Big Pharma wants you on their pills. And they want you to stay on the forever and ever and ever. Or until you die. Whichever comes first.
In all seriousness though, I think if they could get you to buy them when you are dead, that would probably be something they would try.
That’s why you won’t often hear about alternative treatments to blood pressure and other diseases. Especially if they aren’t patentable. And minerals aren’t patentable. So there’s no money in them.
And the studies are few and far between.
But our friends across the pond in the UK just brought out a study, which backs up some older studies I’ve come across with some very, very interesting data.
It seems to show that high blood pressure as we get older may be the result of diet and not age.
This flies in the face of everything that people tell us about aging. But I’m here to tell you that a lot of what is considered aging is actually a lack of good stuff in our bodies.
As we get older we eat less magnesium, which leads to higher blood pressure.
Daily Magnesium intake in hypertensives is lower than the general population. Daily magnesium intake reduces with age.
These findings suggest that low Magnesium dietary intake increases the risk of hypertension.
So could it be that higher blood pressure as we age is not a factor of aging itself, but a change in diet and a lack of magnesium? Could it really be that simple? Let’s take a look at another bit of this study.
Magnesium (Mg) is a key factor in blood pressure regulation and our study suggests that not only can low dietary magnesium intake lead to hypertension but that worryingly, dietary magnesium intake is at lower than currently recommended levels across the board.
Is it as simple as magnesium? Yes and no. The body is super complex, but missing minerals can play huge keystone roles that everything else turns on. And magnesium is one of those minerals.
Supplementing with magnesium lowers blood pressure.
In this separate study they found that blood pressure was lowered with magnesium supplements. So you don’t even have to get it from food to get the good effects.
And supplementing for magnesium may be enough for many people to get off of the Big Pharma drugs for good. Which means all the nasty side effects get left behind as well.
Can we say HOO-RAH!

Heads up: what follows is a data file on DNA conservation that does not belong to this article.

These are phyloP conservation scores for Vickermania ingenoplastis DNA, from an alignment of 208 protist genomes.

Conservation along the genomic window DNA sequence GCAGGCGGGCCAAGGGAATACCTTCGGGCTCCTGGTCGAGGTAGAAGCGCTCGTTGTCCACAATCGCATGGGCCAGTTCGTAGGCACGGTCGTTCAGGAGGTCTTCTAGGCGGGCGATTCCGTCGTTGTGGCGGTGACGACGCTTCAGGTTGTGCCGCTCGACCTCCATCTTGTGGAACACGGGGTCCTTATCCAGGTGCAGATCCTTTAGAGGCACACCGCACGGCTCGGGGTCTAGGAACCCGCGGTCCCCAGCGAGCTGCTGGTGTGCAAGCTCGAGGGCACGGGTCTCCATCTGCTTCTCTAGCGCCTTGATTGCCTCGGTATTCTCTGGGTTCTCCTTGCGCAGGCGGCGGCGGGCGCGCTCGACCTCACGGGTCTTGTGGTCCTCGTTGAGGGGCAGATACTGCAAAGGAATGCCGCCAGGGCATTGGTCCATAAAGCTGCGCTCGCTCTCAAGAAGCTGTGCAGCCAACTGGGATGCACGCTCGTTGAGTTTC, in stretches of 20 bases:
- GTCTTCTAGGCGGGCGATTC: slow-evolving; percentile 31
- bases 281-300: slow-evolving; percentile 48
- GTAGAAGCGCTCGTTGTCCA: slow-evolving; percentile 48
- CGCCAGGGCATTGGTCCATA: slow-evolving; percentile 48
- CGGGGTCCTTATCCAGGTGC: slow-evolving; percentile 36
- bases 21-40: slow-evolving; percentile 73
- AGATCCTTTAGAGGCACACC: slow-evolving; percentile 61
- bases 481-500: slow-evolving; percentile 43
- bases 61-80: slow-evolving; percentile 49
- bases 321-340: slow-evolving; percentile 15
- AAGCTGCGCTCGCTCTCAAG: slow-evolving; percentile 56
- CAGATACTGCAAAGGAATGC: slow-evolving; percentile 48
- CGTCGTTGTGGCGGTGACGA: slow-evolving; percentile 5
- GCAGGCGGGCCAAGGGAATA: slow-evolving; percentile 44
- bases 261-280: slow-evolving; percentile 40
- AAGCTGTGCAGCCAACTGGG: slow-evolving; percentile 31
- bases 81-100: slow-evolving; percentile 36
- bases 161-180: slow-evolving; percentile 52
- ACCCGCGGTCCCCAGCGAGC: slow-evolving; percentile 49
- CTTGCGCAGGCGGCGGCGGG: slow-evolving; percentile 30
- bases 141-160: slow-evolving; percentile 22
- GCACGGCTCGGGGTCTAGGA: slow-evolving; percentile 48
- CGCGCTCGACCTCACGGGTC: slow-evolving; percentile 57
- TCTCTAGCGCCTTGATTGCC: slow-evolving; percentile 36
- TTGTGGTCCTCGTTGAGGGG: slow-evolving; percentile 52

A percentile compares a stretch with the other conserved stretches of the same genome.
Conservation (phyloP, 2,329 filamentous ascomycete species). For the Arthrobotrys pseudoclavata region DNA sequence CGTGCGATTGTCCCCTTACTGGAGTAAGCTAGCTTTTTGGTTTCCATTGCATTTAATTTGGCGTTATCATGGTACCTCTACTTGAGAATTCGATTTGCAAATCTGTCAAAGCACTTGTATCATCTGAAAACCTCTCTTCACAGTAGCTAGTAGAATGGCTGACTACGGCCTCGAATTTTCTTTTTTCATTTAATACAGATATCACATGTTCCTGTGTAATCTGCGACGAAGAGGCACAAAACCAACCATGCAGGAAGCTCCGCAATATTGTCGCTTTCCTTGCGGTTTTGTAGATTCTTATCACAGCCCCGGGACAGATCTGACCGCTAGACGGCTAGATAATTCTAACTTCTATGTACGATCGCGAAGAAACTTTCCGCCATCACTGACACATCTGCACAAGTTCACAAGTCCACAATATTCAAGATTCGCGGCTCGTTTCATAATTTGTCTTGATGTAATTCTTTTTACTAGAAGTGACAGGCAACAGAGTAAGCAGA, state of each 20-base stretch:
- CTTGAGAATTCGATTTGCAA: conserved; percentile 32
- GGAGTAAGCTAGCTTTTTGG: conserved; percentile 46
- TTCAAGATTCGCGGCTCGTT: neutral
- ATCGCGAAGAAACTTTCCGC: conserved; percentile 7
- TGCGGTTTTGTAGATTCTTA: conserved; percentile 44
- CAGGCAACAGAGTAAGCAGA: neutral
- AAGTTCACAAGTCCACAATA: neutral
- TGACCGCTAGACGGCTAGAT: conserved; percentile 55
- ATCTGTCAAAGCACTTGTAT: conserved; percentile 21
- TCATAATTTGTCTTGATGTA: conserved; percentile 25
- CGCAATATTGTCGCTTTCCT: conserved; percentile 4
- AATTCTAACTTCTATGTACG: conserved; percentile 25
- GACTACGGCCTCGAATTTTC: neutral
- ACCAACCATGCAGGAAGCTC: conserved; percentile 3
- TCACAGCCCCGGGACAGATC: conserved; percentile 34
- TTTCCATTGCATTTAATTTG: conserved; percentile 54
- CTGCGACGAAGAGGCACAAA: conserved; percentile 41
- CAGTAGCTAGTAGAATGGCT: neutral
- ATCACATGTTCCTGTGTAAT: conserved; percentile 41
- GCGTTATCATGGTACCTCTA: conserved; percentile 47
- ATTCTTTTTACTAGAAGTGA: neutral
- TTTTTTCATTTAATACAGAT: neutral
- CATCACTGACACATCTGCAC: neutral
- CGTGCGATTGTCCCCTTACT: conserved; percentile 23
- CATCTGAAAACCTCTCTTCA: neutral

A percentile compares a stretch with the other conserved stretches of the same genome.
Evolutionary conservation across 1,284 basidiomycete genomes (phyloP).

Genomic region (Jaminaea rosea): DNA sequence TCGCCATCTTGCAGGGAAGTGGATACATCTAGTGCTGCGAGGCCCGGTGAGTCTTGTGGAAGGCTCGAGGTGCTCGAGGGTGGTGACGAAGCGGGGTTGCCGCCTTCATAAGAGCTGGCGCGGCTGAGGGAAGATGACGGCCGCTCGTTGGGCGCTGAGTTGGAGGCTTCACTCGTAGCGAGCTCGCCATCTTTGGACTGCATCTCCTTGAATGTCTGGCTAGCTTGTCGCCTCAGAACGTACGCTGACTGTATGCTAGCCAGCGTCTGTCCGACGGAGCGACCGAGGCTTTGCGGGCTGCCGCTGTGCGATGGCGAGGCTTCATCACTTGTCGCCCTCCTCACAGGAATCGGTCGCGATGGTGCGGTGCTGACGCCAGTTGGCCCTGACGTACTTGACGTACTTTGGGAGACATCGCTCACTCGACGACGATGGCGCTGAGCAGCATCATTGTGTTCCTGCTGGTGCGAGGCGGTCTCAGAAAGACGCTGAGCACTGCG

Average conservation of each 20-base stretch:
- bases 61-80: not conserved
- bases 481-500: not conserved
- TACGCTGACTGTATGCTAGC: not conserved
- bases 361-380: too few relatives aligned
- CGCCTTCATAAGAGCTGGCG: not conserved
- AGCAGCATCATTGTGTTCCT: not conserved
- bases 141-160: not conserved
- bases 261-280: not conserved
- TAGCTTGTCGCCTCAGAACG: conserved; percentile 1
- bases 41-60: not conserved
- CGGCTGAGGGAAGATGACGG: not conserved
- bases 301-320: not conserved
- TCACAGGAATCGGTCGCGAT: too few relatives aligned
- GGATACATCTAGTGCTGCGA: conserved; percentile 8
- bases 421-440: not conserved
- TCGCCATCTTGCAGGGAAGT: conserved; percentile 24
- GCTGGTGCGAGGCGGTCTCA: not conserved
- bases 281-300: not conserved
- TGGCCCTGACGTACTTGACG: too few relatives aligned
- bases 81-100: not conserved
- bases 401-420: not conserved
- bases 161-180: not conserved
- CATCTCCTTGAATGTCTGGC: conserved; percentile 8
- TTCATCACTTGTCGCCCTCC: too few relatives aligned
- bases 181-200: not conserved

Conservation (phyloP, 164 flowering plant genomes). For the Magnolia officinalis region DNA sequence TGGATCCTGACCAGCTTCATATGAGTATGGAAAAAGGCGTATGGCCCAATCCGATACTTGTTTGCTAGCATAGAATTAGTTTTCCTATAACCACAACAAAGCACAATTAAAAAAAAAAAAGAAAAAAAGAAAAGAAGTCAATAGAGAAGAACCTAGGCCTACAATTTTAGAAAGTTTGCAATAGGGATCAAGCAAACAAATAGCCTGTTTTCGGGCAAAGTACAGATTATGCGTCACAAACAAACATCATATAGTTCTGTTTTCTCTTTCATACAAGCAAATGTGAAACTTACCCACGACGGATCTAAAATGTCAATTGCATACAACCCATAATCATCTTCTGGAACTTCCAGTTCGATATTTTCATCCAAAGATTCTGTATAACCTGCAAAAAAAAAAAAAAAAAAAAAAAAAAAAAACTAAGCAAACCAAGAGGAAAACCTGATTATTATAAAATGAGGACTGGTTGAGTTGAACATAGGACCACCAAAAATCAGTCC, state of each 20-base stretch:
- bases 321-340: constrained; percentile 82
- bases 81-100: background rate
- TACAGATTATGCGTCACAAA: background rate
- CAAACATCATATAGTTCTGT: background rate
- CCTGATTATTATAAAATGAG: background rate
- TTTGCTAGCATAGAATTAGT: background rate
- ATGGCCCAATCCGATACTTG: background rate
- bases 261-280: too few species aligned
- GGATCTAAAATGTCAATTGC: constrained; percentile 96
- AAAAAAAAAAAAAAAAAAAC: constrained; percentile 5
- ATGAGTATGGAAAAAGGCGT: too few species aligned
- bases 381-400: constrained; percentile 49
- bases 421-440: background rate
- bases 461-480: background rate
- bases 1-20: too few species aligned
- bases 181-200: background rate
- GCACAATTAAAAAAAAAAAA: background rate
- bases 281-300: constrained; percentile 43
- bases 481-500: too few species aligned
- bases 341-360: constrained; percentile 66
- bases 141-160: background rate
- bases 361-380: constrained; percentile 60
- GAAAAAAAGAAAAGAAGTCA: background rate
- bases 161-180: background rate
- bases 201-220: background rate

(don’t go off any prescriptions without talking to your doc first – I’m not a doc – I’m a researcher who cares about real health).
Our meta-analysis detected dose-dependent Blood Pressure reductions from magnesium supplementation.
Magnesium also reduces inflammation in the body.
In a study done in Egypt, it was shown that magnesium lowers inflammation. And inflammation is the root cause of all kinds of health problems. Including asthma, heart disease and more.
When you reduce inflammation your health improves in nearly magical ways.
Supplementing with magnesium
And with nearly everyone low in magnesium, I think it makes sense to supplement with it. Especially since it does such good stuff – reduces blood pressure, reduces magnesium, and I haven’t mentioned this, but if you’re constipated it will be a godsend.
Just don’t take it in the pill forms. They often have heavy metals and other impurities.
They type of magnesium I take is a powder and it just stirs into any drink.
But… be careful how much magnesium you use.
The dose takes a little bit of experimenting.
Too much magnesium can actually give you diarrhea. (this is your fair warning!)
The way to take magnesium is to work up to it. Take a teaspoon first and see how that affects you. Then take a bit more. Your body will tell you when you’ve had enough by making it easy to go to the bathroom, but without diarrhea.
Magnesium is somewhat of a wonder mineral. And very, very few people have enough of it in their diet to meet even minimum government suggestions (which aren’t always enough).
If you have high blood pressure or other health problems you may want to give it a shot. Just watch your blood pressure if you are on blood pressure lowering meds, because magnesium can make your blood pressure TOO low in combo with the meds. So keep an eye on it and consult with your doc on when to get off the meds.
Can missing magnesium be causing high blood pressure? Yes. It’s time to stop accepting that it’s all about ‘getting older’ and start looking at the root causes.
Effect of magnesium sulfate and thyroxine on inflammatory markers in a rat model of hypothyroidism. Retrieved from http://www.nrcresearchpress.com/doi/abs/10.1139/cjpp-2015-0247?url_ver=Z39.88-2003&rfr_id=ori%3Arid%3Acrossref.org&rfr_dat=cr_pub%3Dpubmed&#.VzNz5xWDGkp